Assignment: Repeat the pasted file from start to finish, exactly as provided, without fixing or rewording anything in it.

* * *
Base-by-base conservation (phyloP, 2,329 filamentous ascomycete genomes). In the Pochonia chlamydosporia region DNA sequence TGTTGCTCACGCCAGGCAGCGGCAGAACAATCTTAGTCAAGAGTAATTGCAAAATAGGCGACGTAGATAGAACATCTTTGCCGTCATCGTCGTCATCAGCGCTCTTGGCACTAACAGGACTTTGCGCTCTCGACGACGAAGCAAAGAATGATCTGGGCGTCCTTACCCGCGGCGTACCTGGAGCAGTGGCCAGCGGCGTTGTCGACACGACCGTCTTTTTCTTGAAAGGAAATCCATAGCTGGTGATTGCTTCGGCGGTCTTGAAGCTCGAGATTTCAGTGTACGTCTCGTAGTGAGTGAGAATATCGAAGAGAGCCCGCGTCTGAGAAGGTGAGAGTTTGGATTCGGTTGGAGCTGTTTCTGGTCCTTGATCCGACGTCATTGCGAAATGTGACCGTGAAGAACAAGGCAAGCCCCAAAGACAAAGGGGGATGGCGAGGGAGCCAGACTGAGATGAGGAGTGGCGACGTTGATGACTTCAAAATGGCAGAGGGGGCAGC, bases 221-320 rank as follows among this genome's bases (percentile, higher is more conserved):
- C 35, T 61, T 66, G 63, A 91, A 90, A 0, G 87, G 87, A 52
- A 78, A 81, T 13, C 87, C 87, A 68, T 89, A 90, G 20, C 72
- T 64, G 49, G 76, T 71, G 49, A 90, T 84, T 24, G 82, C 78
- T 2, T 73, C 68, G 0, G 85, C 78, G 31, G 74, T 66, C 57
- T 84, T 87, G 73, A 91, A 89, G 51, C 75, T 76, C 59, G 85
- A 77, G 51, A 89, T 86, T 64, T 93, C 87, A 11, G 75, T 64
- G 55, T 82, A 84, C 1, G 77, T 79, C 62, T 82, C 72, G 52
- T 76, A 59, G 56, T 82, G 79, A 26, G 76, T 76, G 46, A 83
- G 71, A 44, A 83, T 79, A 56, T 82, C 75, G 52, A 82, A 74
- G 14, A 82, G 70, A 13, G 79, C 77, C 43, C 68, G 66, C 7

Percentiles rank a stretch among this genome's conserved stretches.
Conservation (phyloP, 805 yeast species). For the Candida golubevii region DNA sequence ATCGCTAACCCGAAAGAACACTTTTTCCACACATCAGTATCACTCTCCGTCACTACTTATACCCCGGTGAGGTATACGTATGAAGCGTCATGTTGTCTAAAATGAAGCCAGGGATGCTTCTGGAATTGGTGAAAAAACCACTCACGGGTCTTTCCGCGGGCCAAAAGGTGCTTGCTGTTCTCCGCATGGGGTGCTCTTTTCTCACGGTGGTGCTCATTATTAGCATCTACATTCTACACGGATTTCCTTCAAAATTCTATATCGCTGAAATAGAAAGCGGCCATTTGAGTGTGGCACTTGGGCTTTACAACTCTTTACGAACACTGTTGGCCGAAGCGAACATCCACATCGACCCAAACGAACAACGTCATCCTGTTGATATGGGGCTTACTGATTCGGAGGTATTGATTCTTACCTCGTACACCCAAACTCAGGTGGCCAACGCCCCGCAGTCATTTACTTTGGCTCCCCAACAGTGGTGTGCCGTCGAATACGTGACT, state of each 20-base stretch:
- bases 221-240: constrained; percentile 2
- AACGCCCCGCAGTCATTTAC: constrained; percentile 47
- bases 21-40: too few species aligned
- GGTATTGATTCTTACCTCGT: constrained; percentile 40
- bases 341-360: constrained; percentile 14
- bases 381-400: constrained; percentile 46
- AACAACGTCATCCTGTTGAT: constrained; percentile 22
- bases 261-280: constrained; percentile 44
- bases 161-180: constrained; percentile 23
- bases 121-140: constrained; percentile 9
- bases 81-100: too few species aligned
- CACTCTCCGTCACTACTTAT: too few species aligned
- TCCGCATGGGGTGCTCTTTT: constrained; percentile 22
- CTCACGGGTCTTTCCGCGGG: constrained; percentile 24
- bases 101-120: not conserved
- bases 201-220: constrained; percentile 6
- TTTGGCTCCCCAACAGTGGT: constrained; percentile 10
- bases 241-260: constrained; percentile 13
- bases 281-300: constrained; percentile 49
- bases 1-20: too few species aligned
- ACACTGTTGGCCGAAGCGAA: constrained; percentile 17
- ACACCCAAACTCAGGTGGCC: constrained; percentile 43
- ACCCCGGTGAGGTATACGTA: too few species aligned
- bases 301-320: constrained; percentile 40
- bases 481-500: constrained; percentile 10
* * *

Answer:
Base-by-base conservation (phyloP, 2,329 filamentous ascomycete genomes). In the Pochonia chlamydosporia region DNA sequence TGTTGCTCACGCCAGGCAGCGGCAGAACAATCTTAGTCAAGAGTAATTGCAAAATAGGCGACGTAGATAGAACATCTTTGCCGTCATCGTCGTCATCAGCGCTCTTGGCACTAACAGGACTTTGCGCTCTCGACGACGAAGCAAAGAATGATCTGGGCGTCCTTACCCGCGGCGTACCTGGAGCAGTGGCCAGCGGCGTTGTCGACACGACCGTCTTTTTCTTGAAAGGAAATCCATAGCTGGTGATTGCTTCGGCGGTCTTGAAGCTCGAGATTTCAGTGTACGTCTCGTAGTGAGTGAGAATATCGAAGAGAGCCCGCGTCTGAGAAGGTGAGAGTTTGGATTCGGTTGGAGCTGTTTCTGGTCCTTGATCCGACGTCATTGCGAAATGTGACCGTGAAGAACAAGGCAAGCCCCAAAGACAAAGGGGGATGGCGAGGGAGCCAGACTGAGATGAGGAGTGGCGACGTTGATGACTTCAAAATGGCAGAGGGGGCAGC, bases 221-320 rank as follows among this genome's bases (percentile, higher is more conserved):
- C 35, T 61, T 66, G 63, A 91, A 90, A 0, G 87, G 87, A 52
- A 78, A 81, T 13, C 87, C 87, A 68, T 89, A 90, G 20, C 72
- T 64, G 49, G 76, T 71, G 49, A 90, T 84, T 24, G 82, C 78
- T 2, T 73, C 68, G 0, G 85, C 78, G 31, G 74, T 66, C 57
- T 84, T 87, G 73, A 91, A 89, G 51, C 75, T 76, C 59, G 85
- A 77, G 51, A 89, T 86, T 64, T 93, C 87, A 11, G 75, T 64
- G 55, T 82, A 84, C 1, G 77, T 79, C 62, T 82, C 72, G 52
- T 76, A 59, G 56, T 82, G 79, A 26, G 76, T 76, G 46, A 83
- G 71, A 44, A 83, T 79, A 56, T 82, C 75, G 52, A 82, A 74
- G 14, A 82, G 70, A 13, G 79, C 77, C 43, C 68, G 66, C 7

Percentiles rank a stretch among this genome's conserved stretches.
Conservation (phyloP, 805 yeast species). For the Candida golubevii region DNA sequence ATCGCTAACCCGAAAGAACACTTTTTCCACACATCAGTATCACTCTCCGTCACTACTTATACCCCGGTGAGGTATACGTATGAAGCGTCATGTTGTCTAAAATGAAGCCAGGGATGCTTCTGGAATTGGTGAAAAAACCACTCACGGGTCTTTCCGCGGGCCAAAAGGTGCTTGCTGTTCTCCGCATGGGGTGCTCTTTTCTCACGGTGGTGCTCATTATTAGCATCTACATTCTACACGGATTTCCTTCAAAATTCTATATCGCTGAAATAGAAAGCGGCCATTTGAGTGTGGCACTTGGGCTTTACAACTCTTTACGAACACTGTTGGCCGAAGCGAACATCCACATCGACCCAAACGAACAACGTCATCCTGTTGATATGGGGCTTACTGATTCGGAGGTATTGATTCTTACCTCGTACACCCAAACTCAGGTGGCCAACGCCCCGCAGTCATTTACTTTGGCTCCCCAACAGTGGTGTGCCGTCGAATACGTGACT, state of each 20-base stretch:
- bases 221-240: constrained; percentile 2
- AACGCCCCGCAGTCATTTAC: constrained; percentile 47
- bases 21-40: too few species aligned
- GGTATTGATTCTTACCTCGT: constrained; percentile 40
- bases 341-360: constrained; percentile 14
- bases 381-400: constrained; percentile 46
- AACAACGTCATCCTGTTGAT: constrained; percentile 22
- bases 261-280: constrained; percentile 44
- bases 161-180: constrained; percentile 23
- bases 121-140: constrained; percentile 9
- bases 81-100: too few species aligned
- CACTCTCCGTCACTACTTAT: too few species aligned
- TCCGCATGGGGTGCTCTTTT: constrained; percentile 22
- CTCACGGGTCTTTCCGCGGG: constrained; percentile 24
- bases 101-120: not conserved
- bases 201-220: constrained; percentile 6
- TTTGGCTCCCCAACAGTGGT: constrained; percentile 10
- bases 241-260: constrained; percentile 13
- bases 281-300: constrained; percentile 49
- bases 1-20: too few species aligned
- ACACTGTTGGCCGAAGCGAA: constrained; percentile 17
- ACACCCAAACTCAGGTGGCC: constrained; percentile 43
- ACCCCGGTGAGGTATACGTA: too few species aligned
- bases 301-320: constrained; percentile 40
- bases 481-500: constrained; percentile 10